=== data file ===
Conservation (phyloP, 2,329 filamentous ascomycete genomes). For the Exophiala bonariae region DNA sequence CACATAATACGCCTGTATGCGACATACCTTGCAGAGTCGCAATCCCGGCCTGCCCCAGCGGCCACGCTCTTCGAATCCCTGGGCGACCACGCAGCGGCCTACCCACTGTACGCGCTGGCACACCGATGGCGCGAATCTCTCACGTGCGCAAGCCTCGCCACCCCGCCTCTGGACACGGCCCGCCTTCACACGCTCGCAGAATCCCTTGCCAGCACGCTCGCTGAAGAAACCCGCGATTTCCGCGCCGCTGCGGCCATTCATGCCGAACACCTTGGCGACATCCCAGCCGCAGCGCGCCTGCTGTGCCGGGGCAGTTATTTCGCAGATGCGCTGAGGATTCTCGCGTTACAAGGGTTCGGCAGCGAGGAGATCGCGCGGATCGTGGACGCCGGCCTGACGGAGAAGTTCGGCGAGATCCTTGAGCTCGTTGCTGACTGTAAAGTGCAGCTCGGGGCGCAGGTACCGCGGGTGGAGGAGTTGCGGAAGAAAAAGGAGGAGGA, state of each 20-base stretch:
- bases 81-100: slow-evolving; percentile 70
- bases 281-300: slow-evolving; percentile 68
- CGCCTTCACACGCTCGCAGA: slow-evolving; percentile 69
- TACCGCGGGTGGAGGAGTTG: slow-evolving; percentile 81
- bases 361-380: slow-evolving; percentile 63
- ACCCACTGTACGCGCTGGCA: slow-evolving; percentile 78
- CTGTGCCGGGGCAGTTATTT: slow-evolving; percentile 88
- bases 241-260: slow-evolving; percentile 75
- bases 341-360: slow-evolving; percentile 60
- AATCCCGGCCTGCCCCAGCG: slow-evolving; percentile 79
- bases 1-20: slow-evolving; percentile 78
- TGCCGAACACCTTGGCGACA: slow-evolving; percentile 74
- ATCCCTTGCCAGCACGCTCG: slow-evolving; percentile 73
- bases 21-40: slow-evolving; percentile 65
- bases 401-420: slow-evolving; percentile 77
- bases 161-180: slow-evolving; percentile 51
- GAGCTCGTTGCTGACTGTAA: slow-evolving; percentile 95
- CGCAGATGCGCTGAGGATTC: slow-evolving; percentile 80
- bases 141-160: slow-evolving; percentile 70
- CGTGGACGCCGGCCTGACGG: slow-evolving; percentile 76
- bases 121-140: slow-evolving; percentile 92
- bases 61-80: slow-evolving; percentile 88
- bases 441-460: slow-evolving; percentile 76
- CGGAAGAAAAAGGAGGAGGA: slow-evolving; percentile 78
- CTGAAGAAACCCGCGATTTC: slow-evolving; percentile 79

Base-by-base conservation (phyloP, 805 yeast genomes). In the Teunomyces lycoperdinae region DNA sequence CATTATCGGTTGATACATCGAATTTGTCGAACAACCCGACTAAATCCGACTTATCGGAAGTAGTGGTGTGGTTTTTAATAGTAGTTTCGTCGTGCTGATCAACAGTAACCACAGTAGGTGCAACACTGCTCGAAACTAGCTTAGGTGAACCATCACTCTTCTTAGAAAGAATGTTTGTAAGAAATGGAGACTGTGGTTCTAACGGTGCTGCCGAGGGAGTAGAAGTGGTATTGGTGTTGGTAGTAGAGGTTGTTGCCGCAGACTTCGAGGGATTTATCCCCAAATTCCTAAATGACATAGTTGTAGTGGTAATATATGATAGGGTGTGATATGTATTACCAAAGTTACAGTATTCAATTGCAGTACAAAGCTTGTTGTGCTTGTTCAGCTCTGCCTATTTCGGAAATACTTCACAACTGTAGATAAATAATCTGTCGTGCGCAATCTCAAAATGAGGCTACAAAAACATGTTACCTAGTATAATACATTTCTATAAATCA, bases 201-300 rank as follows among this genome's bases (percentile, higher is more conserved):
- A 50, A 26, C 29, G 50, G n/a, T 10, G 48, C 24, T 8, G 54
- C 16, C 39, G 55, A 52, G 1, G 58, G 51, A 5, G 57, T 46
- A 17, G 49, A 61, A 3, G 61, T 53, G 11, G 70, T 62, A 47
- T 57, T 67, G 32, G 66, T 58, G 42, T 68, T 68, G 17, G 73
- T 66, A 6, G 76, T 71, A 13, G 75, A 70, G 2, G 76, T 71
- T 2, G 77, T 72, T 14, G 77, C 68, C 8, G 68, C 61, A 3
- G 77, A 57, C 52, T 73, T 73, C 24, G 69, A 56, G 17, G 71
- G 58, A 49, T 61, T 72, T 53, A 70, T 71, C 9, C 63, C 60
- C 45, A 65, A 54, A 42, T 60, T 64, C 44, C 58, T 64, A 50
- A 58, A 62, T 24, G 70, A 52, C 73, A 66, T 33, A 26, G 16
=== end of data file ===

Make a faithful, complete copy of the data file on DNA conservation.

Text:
Conservation (phyloP, 2,329 filamentous ascomycete genomes). For the Exophiala bonariae region DNA sequence CACATAATACGCCTGTATGCGACATACCTTGCAGAGTCGCAATCCCGGCCTGCCCCAGCGGCCACGCTCTTCGAATCCCTGGGCGACCACGCAGCGGCCTACCCACTGTACGCGCTGGCACACCGATGGCGCGAATCTCTCACGTGCGCAAGCCTCGCCACCCCGCCTCTGGACACGGCCCGCCTTCACACGCTCGCAGAATCCCTTGCCAGCACGCTCGCTGAAGAAACCCGCGATTTCCGCGCCGCTGCGGCCATTCATGCCGAACACCTTGGCGACATCCCAGCCGCAGCGCGCCTGCTGTGCCGGGGCAGTTATTTCGCAGATGCGCTGAGGATTCTCGCGTTACAAGGGTTCGGCAGCGAGGAGATCGCGCGGATCGTGGACGCCGGCCTGACGGAGAAGTTCGGCGAGATCCTTGAGCTCGTTGCTGACTGTAAAGTGCAGCTCGGGGCGCAGGTACCGCGGGTGGAGGAGTTGCGGAAGAAAAAGGAGGAGGA, state of each 20-base stretch:
- bases 81-100: slow-evolving; percentile 70
- bases 281-300: slow-evolving; percentile 68
- CGCCTTCACACGCTCGCAGA: slow-evolving; percentile 69
- TACCGCGGGTGGAGGAGTTG: slow-evolving; percentile 81
- bases 361-380: slow-evolving; percentile 63
- ACCCACTGTACGCGCTGGCA: slow-evolving; percentile 78
- CTGTGCCGGGGCAGTTATTT: slow-evolving; percentile 88
- bases 241-260: slow-evolving; percentile 75
- bases 341-360: slow-evolving; percentile 60
- AATCCCGGCCTGCCCCAGCG: slow-evolving; percentile 79
- bases 1-20: slow-evolving; percentile 78
- TGCCGAACACCTTGGCGACA: slow-evolving; percentile 74
- ATCCCTTGCCAGCACGCTCG: slow-evolving; percentile 73
- bases 21-40: slow-evolving; percentile 65
- bases 401-420: slow-evolving; percentile 77
- bases 161-180: slow-evolving; percentile 51
- GAGCTCGTTGCTGACTGTAA: slow-evolving; percentile 95
- CGCAGATGCGCTGAGGATTC: slow-evolving; percentile 80
- bases 141-160: slow-evolving; percentile 70
- CGTGGACGCCGGCCTGACGG: slow-evolving; percentile 76
- bases 121-140: slow-evolving; percentile 92
- bases 61-80: slow-evolving; percentile 88
- bases 441-460: slow-evolving; percentile 76
- CGGAAGAAAAAGGAGGAGGA: slow-evolving; percentile 78
- CTGAAGAAACCCGCGATTTC: slow-evolving; percentile 79

Base-by-base conservation (phyloP, 805 yeast genomes). In the Teunomyces lycoperdinae region DNA sequence CATTATCGGTTGATACATCGAATTTGTCGAACAACCCGACTAAATCCGACTTATCGGAAGTAGTGGTGTGGTTTTTAATAGTAGTTTCGTCGTGCTGATCAACAGTAACCACAGTAGGTGCAACACTGCTCGAAACTAGCTTAGGTGAACCATCACTCTTCTTAGAAAGAATGTTTGTAAGAAATGGAGACTGTGGTTCTAACGGTGCTGCCGAGGGAGTAGAAGTGGTATTGGTGTTGGTAGTAGAGGTTGTTGCCGCAGACTTCGAGGGATTTATCCCCAAATTCCTAAATGACATAGTTGTAGTGGTAATATATGATAGGGTGTGATATGTATTACCAAAGTTACAGTATTCAATTGCAGTACAAAGCTTGTTGTGCTTGTTCAGCTCTGCCTATTTCGGAAATACTTCACAACTGTAGATAAATAATCTGTCGTGCGCAATCTCAAAATGAGGCTACAAAAACATGTTACCTAGTATAATACATTTCTATAAATCA, bases 201-300 rank as follows among this genome's bases (percentile, higher is more conserved):
- A 50, A 26, C 29, G 50, G n/a, T 10, G 48, C 24, T 8, G 54
- C 16, C 39, G 55, A 52, G 1, G 58, G 51, A 5, G 57, T 46
- A 17, G 49, A 61, A 3, G 61, T 53, G 11, G 70, T 62, A 47
- T 57, T 67, G 32, G 66, T 58, G 42, T 68, T 68, G 17, G 73
- T 66, A 6, G 76, T 71, A 13, G 75, A 70, G 2, G 76, T 71
- T 2, G 77, T 72, T 14, G 77, C 68, C 8, G 68, C 61, A 3
- G 77, A 57, C 52, T 73, T 73, C 24, G 69, A 56, G 17, G 71
- G 58, A 49, T 61, T 72, T 53, A 70, T 71, C 9, C 63, C 60
- C 45, A 65, A 54, A 42, T 60, T 64, C 44, C 58, T 64, A 50
- A 58, A 62, T 24, G 70, A 52, C 73, A 66, T 33, A 26, G 16